return ‘<input type="radio" required="true" />’;
  
}
}

// define ‘RequiredCheckBox’ class
class RequiredCheckBox{
  
public function display(){
    
return ‘<input type="checkbox" required="true" />’;
  
}
}

As you can see, the logic implemented by the three classes shown above is extremely easy to grasp, since all that these classes do is generate the required markup for creating mandatory form elements.

Obviously, this condition is clearly demonstrated by adding to the markup in question, a "required" custom attribute, in this way indicating that all these form objects must work in a predefined "required" context.

Now that I’ve shown you the signatures for all the classes that render "required" web form elements, please have a look at the code for the following classes, which are responsible for displaying "normal" (non-required) radio buttons, as well as input and check boxes.

These classes look like this:

// define ‘NormalInputBox’ class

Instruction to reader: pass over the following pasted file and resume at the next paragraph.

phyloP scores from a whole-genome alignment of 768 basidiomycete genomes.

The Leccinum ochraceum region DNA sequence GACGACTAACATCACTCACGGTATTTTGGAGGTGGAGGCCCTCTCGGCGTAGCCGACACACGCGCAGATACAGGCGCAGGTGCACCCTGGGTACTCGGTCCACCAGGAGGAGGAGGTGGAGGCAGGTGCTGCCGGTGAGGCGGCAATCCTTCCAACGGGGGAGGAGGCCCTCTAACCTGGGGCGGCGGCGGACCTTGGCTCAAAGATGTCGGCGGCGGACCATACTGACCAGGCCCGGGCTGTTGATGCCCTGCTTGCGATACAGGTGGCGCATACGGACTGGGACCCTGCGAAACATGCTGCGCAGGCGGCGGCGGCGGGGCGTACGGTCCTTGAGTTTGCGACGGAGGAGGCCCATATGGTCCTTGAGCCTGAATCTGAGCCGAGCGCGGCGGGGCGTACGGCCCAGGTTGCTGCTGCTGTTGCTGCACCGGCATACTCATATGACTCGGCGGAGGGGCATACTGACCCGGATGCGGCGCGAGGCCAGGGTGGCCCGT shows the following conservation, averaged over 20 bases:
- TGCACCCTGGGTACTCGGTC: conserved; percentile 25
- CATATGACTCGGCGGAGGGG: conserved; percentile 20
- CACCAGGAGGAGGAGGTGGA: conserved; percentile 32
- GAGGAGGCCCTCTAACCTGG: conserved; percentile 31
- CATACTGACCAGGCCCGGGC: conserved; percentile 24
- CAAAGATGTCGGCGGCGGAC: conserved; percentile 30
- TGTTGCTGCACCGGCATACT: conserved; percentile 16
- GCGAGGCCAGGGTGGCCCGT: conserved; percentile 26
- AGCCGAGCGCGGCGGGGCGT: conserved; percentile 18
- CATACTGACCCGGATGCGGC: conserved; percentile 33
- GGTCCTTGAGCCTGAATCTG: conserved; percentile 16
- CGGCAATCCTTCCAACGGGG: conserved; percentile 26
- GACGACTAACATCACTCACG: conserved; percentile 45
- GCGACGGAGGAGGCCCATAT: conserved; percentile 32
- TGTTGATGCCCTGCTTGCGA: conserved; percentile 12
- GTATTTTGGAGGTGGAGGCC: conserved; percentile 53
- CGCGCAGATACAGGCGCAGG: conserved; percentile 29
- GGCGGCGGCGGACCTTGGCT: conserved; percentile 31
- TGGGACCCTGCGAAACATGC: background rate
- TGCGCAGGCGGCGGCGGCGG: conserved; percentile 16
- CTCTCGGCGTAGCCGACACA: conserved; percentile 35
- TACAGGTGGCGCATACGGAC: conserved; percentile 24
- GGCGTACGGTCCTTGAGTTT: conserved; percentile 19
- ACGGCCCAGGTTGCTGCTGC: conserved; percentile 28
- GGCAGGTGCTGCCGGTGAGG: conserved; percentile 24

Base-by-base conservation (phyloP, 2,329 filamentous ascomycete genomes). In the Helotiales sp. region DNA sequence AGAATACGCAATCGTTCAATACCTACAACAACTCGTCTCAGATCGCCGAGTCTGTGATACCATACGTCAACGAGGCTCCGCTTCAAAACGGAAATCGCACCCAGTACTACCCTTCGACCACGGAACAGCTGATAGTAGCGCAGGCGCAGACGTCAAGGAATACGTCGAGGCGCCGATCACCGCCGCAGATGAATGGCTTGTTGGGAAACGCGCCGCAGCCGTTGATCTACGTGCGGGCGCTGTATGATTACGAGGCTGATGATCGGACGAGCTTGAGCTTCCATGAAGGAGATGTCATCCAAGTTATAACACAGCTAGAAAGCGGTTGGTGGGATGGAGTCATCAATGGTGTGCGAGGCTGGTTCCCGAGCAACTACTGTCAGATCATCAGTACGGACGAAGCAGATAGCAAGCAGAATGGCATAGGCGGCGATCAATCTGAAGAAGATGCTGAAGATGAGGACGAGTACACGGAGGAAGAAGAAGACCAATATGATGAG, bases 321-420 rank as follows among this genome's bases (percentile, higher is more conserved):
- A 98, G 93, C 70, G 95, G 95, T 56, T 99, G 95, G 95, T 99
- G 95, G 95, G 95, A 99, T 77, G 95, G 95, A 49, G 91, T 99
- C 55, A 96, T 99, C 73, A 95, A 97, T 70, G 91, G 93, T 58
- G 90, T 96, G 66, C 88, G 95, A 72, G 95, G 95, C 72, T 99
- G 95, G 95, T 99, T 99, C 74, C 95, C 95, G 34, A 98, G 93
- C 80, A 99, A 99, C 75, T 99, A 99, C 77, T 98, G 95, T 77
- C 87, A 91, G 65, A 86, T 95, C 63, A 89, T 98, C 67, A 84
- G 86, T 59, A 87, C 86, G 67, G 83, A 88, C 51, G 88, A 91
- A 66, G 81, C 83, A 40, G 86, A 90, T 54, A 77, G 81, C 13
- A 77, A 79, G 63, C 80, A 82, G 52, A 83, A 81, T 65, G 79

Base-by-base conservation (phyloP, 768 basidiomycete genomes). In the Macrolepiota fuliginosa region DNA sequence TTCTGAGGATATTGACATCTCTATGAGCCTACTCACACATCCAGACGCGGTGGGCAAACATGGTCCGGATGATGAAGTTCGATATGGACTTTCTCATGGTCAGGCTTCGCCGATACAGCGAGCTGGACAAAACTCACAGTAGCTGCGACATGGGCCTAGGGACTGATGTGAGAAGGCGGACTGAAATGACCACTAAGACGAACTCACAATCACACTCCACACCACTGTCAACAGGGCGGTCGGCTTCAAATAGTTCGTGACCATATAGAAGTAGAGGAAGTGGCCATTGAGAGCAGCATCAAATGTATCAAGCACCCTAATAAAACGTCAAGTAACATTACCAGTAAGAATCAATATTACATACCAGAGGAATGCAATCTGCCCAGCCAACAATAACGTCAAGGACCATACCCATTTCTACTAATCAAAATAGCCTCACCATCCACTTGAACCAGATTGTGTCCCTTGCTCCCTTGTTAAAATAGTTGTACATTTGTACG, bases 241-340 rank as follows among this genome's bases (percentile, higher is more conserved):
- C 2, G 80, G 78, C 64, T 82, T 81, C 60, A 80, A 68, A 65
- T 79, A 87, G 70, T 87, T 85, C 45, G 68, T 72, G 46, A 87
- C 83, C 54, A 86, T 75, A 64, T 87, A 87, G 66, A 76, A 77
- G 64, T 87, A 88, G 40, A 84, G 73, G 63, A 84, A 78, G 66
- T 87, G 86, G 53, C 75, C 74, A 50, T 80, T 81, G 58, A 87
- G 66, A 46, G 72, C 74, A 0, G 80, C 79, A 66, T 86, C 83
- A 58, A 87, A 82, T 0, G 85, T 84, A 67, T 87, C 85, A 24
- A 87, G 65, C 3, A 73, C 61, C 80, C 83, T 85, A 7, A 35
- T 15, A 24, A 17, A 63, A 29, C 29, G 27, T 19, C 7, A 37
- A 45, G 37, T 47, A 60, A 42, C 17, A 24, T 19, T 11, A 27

class NormalInputBox{
  
public function display(){
    
return ‘<input type="text" size="25" />’;
  
}
}

// define ‘NormalRadioButton’ class
class NormalRadioButton{
  
public function display(){
    
return ‘<input type="radio" />’;
  
}
}

// define ‘NormalCheckBox’ class
class NormalCheckBox{
  
public function display(){
    
return ‘<input type="checkbox" />’;
  
}
}

In this case, the above defined classes implement the logic necessary for creating non-required web form elements. Not surprisingly, this process is nearly identical to the one used for creating required form controls, but the "required" custom attribute has been completely removed from the pertinent markup.